In a statement made last night (June 5), the ruling coalition declared that it will fully accept the terms of an agreement signed in 2000, which ended the war between the two nations over a disputed border. Recognizing the deal is a huge step forward in bringing about a peaceful conclusion to the political fight that has rattled on for decades.
From 1962 to 1993, Eritrea was ruled as a province of Ethiopia, and the two nations amicably separated after a vote in 1993. But that decision left Ethiopia landlocked, which kickstarted a bitter rivalry and raised questions over national pride, and regional dominance. The unrest helped catalyze a war in 1998, which erupted over the town of Badme, which both sides claimed as their own. The brutal battle killed around 70,000 people.
However, after the war ended, a boundary commission awarded the contested town to Eritrea, a decision Ethiopia refused to accept. Since then, diplomatic attempts to get both sides talking have faltered, leading to years of no-war, no-peace stalemate.
Seeking to reverse all this, Addis Ababa appealed to the cultural and historic ties between the two countries.
“The suffering on both sides is unspeakable because the peace process is deadlocked,” Fitsum Arega, chief of staff to prime minister Abiy’s office, said on Twitter. “This must change for the sake of our common good.”
The contention between the two nations hasn’t been helped by the authoritarian stance that both countries took over the last few years. Eritrea, led by president Isaias Afwerki since independence, grew to be a reclusive state. The country’s human rights track record remained abysmal, as it regularly subjected citizens to arbitrary arrests and harsh treatment.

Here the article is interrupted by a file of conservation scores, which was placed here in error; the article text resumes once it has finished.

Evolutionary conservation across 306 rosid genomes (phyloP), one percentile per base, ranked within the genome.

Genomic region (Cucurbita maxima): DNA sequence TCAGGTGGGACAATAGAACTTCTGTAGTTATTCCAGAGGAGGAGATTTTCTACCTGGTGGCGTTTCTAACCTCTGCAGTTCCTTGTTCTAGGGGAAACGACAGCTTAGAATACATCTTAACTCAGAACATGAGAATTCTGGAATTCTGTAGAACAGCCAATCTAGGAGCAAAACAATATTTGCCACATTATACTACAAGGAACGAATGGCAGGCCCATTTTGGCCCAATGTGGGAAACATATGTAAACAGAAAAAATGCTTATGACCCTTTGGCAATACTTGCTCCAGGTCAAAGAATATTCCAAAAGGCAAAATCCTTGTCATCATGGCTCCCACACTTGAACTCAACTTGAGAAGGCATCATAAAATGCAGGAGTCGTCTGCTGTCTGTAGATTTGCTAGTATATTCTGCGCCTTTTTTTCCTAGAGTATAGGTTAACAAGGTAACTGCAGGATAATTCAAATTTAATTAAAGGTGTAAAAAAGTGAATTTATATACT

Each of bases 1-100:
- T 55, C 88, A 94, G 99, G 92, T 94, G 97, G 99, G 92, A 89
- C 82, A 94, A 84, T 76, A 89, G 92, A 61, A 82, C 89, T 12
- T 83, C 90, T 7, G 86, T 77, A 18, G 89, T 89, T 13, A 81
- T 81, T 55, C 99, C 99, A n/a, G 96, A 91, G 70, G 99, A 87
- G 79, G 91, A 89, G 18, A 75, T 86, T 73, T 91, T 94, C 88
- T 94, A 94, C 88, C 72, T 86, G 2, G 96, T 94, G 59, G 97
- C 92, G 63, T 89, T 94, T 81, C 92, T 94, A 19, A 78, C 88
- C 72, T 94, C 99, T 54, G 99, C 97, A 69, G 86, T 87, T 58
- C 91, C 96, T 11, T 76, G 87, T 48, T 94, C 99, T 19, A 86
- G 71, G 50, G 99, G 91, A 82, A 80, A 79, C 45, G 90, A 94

The one-party state also promoted a national conscription service that drafted citizens for an indefinite period of time, forcing them into “slave labor” conditions. And because of the repression, many Eritreans fled to neighboring countries, Europe, and Israel, making them one of the top refugee contributing nations in the world. Ethiopia’s ruling party also repressed its own people to stay in power, leading to over two years of deadly protests that eventually ushered in the election of Abiy Ahmed in late March.
On his maiden speech to parliament, the 41-year-old leader appealed to Eritrea’s government, saying he was willing to “resolve our differences through dialogue.” As part of the reforms, Abiy also lifted the state of emergency, released political prisoners, and announced plans to open up state-owned enterprises in telecommunications, aviation, and logistics for private investment.
While expressing his enthusiasm about the move to reconcile with Eritrea, Abraham T. Zere, the executive director of PEN Eritrea in exile, says the response from officials in Asmara, which is yet to manifest, will be crucial in the coming days. “That will certainly shape the whole discourse,” he said.